Easley Back Pain Benefits from Good Sleep

September 07, 2021

Exercise tip of the month: sleep. Weird? Not at all! Sleep is just as crucial as exercise for pain management as well as back pain management. Young Chiropractic helps many Easley pain sufferers manage their spine, neck, and back pain with chiropractic spinal manipulation, nutrition advice, and exercise direction. Sleep – adequate sleep – is included in that list for a good reason!


Since low back pain many times is a condition for life that is intermittent, a condition that is handled rather than cured, it’s a positive thing that researchers are studying just how a back pain sufferer can control the Easley back pain and how often it ‘rears its head.' Ask any back pain sufferer and you’ll know that keeping the pain away is an objective. But how? Researchers are studying sleep, fatigue, emotion, and more to figure that out. Young Chiropractic introduces the term “flare” as it has to do with a back pain episode.


A Easley low back pain flare is one that incorporates increased pain, paresthesia, or muscle tension, longer duration of symptoms, reduced functional (social, cognitive, physical), and negative emotions. Researchers found that back pain sufferers don’t describe their back pain to be a flare just because of heightened pain, therefore healthcare professionals need to look past the pain to visualize what else is influencing the pain event, what psychosocial factors are involved. (1,2) The mind-body connection can’t always be overlooked! Nor can the time of day that pain is felt.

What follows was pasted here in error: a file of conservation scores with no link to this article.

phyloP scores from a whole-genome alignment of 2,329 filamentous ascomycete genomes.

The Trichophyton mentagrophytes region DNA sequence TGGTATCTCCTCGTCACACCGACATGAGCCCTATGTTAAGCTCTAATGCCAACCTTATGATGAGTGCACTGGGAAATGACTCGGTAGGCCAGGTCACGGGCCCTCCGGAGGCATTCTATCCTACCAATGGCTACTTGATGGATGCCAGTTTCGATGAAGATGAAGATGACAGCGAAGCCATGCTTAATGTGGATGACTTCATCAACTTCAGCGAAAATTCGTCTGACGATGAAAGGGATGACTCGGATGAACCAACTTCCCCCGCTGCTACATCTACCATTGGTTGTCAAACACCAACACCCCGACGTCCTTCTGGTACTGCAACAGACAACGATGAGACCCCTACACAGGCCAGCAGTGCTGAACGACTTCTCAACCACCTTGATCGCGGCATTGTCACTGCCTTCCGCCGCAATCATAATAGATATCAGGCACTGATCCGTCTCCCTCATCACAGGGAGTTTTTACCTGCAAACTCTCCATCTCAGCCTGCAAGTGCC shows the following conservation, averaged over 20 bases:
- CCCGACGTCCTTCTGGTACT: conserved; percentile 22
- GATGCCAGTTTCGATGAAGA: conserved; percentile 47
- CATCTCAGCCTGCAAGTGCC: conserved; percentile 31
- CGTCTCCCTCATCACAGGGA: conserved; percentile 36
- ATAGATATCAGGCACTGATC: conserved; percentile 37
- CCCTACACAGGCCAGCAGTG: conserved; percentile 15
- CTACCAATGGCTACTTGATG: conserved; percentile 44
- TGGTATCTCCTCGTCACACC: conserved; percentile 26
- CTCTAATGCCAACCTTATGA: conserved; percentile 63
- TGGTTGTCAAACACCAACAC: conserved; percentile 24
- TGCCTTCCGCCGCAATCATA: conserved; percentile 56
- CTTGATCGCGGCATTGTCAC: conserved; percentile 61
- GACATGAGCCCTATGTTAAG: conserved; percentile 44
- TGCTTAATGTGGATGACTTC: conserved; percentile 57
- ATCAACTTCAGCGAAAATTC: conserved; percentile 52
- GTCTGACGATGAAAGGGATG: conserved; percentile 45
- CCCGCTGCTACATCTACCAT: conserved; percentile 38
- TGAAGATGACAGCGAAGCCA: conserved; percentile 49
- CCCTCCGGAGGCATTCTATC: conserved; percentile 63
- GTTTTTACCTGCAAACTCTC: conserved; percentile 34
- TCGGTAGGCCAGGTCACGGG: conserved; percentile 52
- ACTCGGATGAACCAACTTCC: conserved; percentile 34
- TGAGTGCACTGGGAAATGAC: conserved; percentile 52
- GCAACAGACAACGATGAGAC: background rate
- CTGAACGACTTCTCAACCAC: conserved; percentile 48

Patients suffering with low back pain for more than 3 months were studied to see what might precipitate a new episode of their pain. Researchers found that poor sleep quality and morning pain were risks for such flare-ups. Increased pain risk grew with days of more afternoon and evening pain, fatigue, and fear of activity. Sleep is recommended to reduce the intensity, frequency, and risk of back pain flares.  (3) Sleep quality also plays a part in how Easley back pain is felt.


A study of sleep quality in older adults in six middle-income countries found that women experienced more sleep problems. Further, age, depression, low back pain, and poor self-rated health were also significantly linked to sleep problems. (4) Sleep, perceived stress, and anxiety play a role in chronic low back pain. Luckily, sleep quality is capable of mediating anxiety, making sleep a reasonable recommendation in the treatment plan. (5)

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Listen to this PODCAST with Dr. Ted Siciliano on The Back Doctors Podcast with Dr. Michael Johnson as he discusses his use of Cox® Technic Flexion Distraction to ease arm pain and numbness that was keeping him from sleeping.

Schedule your Easley chiropractic appointment today. Let us talk sleep next time you are in for a visit!

Young Chiropractic shares research that says good sleep helps keep back pain at bay.